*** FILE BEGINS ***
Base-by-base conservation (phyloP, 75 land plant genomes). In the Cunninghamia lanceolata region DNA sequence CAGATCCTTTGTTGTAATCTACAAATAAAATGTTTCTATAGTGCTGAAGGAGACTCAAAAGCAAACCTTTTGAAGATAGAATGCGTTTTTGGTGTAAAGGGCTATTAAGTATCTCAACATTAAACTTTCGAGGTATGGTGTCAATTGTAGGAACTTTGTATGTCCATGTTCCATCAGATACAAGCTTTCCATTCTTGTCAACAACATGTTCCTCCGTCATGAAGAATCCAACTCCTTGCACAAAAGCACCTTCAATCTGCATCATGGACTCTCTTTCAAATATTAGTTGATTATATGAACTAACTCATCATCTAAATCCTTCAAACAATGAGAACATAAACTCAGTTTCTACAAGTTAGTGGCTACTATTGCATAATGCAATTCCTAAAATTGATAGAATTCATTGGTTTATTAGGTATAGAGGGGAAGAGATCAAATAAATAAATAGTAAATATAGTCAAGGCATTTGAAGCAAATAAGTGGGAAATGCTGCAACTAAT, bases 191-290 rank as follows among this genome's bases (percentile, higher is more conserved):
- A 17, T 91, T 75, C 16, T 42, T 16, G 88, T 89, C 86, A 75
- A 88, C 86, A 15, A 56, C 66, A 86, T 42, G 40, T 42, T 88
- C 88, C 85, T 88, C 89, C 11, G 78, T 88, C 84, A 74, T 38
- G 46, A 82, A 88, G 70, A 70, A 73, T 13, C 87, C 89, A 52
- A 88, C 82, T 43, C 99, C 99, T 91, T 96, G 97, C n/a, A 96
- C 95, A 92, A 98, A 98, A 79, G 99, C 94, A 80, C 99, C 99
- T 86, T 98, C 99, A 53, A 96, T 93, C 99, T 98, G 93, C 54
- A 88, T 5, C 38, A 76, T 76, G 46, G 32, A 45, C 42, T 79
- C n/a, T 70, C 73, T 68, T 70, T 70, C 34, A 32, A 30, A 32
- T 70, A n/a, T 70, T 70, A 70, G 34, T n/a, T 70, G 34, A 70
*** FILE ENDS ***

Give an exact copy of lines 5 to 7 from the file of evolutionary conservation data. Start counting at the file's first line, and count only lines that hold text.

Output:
- G 46, A 82, A 88, G 70, A 70, A 73, T 13, C 87, C 89, A 52
- A 88, C 82, T 43, C 99, C 99, T 91, T 96, G 97, C n/a, A 96
- C 95, A 92, A 98, A 98, A 79, G 99, C 94, A 80, C 99, C 99